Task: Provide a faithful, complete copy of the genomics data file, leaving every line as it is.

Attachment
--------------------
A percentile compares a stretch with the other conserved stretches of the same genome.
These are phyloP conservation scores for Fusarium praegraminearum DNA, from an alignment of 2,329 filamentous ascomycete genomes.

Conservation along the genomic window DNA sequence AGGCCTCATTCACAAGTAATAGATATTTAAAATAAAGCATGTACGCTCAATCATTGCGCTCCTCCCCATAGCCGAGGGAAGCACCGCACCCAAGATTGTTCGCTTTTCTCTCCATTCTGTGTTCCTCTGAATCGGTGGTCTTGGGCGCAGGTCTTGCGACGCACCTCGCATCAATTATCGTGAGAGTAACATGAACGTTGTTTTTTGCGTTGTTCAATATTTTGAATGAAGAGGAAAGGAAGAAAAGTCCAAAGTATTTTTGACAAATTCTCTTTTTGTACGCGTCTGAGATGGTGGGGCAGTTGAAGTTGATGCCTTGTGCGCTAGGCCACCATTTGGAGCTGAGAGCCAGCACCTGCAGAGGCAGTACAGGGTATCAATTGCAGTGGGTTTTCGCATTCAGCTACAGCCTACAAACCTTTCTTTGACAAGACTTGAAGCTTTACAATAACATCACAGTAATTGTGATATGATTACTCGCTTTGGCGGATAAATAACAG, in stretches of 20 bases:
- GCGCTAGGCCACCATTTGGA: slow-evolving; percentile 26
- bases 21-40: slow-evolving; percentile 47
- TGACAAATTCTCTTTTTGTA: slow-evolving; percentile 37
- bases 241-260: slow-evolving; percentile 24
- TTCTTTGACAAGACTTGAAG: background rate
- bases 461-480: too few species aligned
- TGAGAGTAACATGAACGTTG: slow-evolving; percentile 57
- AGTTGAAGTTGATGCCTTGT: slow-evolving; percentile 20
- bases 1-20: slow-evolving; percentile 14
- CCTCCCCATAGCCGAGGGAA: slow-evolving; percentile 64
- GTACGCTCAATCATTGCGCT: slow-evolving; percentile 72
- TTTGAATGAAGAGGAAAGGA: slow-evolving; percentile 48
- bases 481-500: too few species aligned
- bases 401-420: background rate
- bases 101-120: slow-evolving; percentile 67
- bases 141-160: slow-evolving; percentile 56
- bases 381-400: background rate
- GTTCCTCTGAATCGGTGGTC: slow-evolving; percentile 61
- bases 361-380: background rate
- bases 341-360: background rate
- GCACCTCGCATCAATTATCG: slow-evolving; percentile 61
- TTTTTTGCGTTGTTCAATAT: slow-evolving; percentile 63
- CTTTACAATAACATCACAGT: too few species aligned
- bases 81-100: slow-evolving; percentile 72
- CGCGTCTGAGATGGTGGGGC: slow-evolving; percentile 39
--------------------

A percentile compares a stretch with the other conserved stretches of the same genome.
These are phyloP conservation scores for Fusarium praegraminearum DNA, from an alignment of 2,329 filamentous ascomycete genomes.

Conservation along the genomic window DNA sequence AGGCCTCATTCACAAGTAATAGATATTTAAAATAAAGCATGTACGCTCAATCATTGCGCTCCTCCCCATAGCCGAGGGAAGCACCGCACCCAAGATTGTTCGCTTTTCTCTCCATTCTGTGTTCCTCTGAATCGGTGGTCTTGGGCGCAGGTCTTGCGACGCACCTCGCATCAATTATCGTGAGAGTAACATGAACGTTGTTTTTTGCGTTGTTCAATATTTTGAATGAAGAGGAAAGGAAGAAAAGTCCAAAGTATTTTTGACAAATTCTCTTTTTGTACGCGTCTGAGATGGTGGGGCAGTTGAAGTTGATGCCTTGTGCGCTAGGCCACCATTTGGAGCTGAGAGCCAGCACCTGCAGAGGCAGTACAGGGTATCAATTGCAGTGGGTTTTCGCATTCAGCTACAGCCTACAAACCTTTCTTTGACAAGACTTGAAGCTTTACAATAACATCACAGTAATTGTGATATGATTACTCGCTTTGGCGGATAAATAACAG, in stretches of 20 bases:
- GCGCTAGGCCACCATTTGGA: slow-evolving; percentile 26
- bases 21-40: slow-evolving; percentile 47
- TGACAAATTCTCTTTTTGTA: slow-evolving; percentile 37
- bases 241-260: slow-evolving; percentile 24
- TTCTTTGACAAGACTTGAAG: background rate
- bases 461-480: too few species aligned
- TGAGAGTAACATGAACGTTG: slow-evolving; percentile 57
- AGTTGAAGTTGATGCCTTGT: slow-evolving; percentile 20
- bases 1-20: slow-evolving; percentile 14
- CCTCCCCATAGCCGAGGGAA: slow-evolving; percentile 64
- GTACGCTCAATCATTGCGCT: slow-evolving; percentile 72
- TTTGAATGAAGAGGAAAGGA: slow-evolving; percentile 48
- bases 481-500: too few species aligned
- bases 401-420: background rate
- bases 101-120: slow-evolving; percentile 67
- bases 141-160: slow-evolving; percentile 56
- bases 381-400: background rate
- GTTCCTCTGAATCGGTGGTC: slow-evolving; percentile 61
- bases 361-380: background rate
- bases 341-360: background rate
- GCACCTCGCATCAATTATCG: slow-evolving; percentile 61
- TTTTTTGCGTTGTTCAATAT: slow-evolving; percentile 63
- CTTTACAATAACATCACAGT: too few species aligned
- bases 81-100: slow-evolving; percentile 72
- CGCGTCTGAGATGGTGGGGC: slow-evolving; percentile 39